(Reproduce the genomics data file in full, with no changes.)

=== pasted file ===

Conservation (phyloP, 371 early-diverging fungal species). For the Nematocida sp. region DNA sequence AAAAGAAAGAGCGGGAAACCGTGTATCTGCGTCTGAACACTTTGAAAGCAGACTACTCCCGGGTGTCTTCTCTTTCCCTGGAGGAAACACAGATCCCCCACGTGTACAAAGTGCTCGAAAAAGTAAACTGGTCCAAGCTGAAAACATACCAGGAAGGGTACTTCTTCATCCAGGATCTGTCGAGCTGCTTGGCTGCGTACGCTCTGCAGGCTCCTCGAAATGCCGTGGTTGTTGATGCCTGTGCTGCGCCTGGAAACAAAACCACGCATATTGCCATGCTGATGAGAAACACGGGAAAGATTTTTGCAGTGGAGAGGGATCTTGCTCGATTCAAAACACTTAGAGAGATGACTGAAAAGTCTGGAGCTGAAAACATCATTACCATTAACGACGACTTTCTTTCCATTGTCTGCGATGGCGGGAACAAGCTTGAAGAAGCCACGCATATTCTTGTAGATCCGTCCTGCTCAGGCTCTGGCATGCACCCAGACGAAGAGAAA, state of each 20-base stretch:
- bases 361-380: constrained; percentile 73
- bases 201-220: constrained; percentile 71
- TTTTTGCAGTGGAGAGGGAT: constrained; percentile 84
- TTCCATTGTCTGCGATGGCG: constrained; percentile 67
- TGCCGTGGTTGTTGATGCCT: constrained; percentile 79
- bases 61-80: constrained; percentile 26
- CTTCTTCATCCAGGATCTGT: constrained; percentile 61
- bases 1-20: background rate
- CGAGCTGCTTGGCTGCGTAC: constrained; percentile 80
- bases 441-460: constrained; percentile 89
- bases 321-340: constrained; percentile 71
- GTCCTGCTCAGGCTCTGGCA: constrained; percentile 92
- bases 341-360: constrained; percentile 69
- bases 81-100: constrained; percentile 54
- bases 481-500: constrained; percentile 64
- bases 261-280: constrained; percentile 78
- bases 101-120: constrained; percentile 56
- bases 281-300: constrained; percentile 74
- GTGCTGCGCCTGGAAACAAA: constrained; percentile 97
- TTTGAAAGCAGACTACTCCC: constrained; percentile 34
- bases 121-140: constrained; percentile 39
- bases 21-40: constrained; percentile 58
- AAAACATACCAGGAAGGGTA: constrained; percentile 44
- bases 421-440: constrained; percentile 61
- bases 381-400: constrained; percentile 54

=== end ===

Conservation (phyloP, 371 early-diverging fungal species). For the Nematocida sp. region DNA sequence AAAAGAAAGAGCGGGAAACCGTGTATCTGCGTCTGAACACTTTGAAAGCAGACTACTCCCGGGTGTCTTCTCTTTCCCTGGAGGAAACACAGATCCCCCACGTGTACAAAGTGCTCGAAAAAGTAAACTGGTCCAAGCTGAAAACATACCAGGAAGGGTACTTCTTCATCCAGGATCTGTCGAGCTGCTTGGCTGCGTACGCTCTGCAGGCTCCTCGAAATGCCGTGGTTGTTGATGCCTGTGCTGCGCCTGGAAACAAAACCACGCATATTGCCATGCTGATGAGAAACACGGGAAAGATTTTTGCAGTGGAGAGGGATCTTGCTCGATTCAAAACACTTAGAGAGATGACTGAAAAGTCTGGAGCTGAAAACATCATTACCATTAACGACGACTTTCTTTCCATTGTCTGCGATGGCGGGAACAAGCTTGAAGAAGCCACGCATATTCTTGTAGATCCGTCCTGCTCAGGCTCTGGCATGCACCCAGACGAAGAGAAA, state of each 20-base stretch:
- bases 361-380: constrained; percentile 73
- bases 201-220: constrained; percentile 71
- TTTTTGCAGTGGAGAGGGAT: constrained; percentile 84
- TTCCATTGTCTGCGATGGCG: constrained; percentile 67
- TGCCGTGGTTGTTGATGCCT: constrained; percentile 79
- bases 61-80: constrained; percentile 26
- CTTCTTCATCCAGGATCTGT: constrained; percentile 61
- bases 1-20: background rate
- CGAGCTGCTTGGCTGCGTAC: constrained; percentile 80
- bases 441-460: constrained; percentile 89
- bases 321-340: constrained; percentile 71
- GTCCTGCTCAGGCTCTGGCA: constrained; percentile 92
- bases 341-360: constrained; percentile 69
- bases 81-100: constrained; percentile 54
- bases 481-500: constrained; percentile 64
- bases 261-280: constrained; percentile 78
- bases 101-120: constrained; percentile 56
- bases 281-300: constrained; percentile 74
- GTGCTGCGCCTGGAAACAAA: constrained; percentile 97
- TTTGAAAGCAGACTACTCCC: constrained; percentile 34
- bases 121-140: constrained; percentile 39
- bases 21-40: constrained; percentile 58
- AAAACATACCAGGAAGGGTA: constrained; percentile 44
- bases 421-440: constrained; percentile 61
- bases 381-400: constrained; percentile 54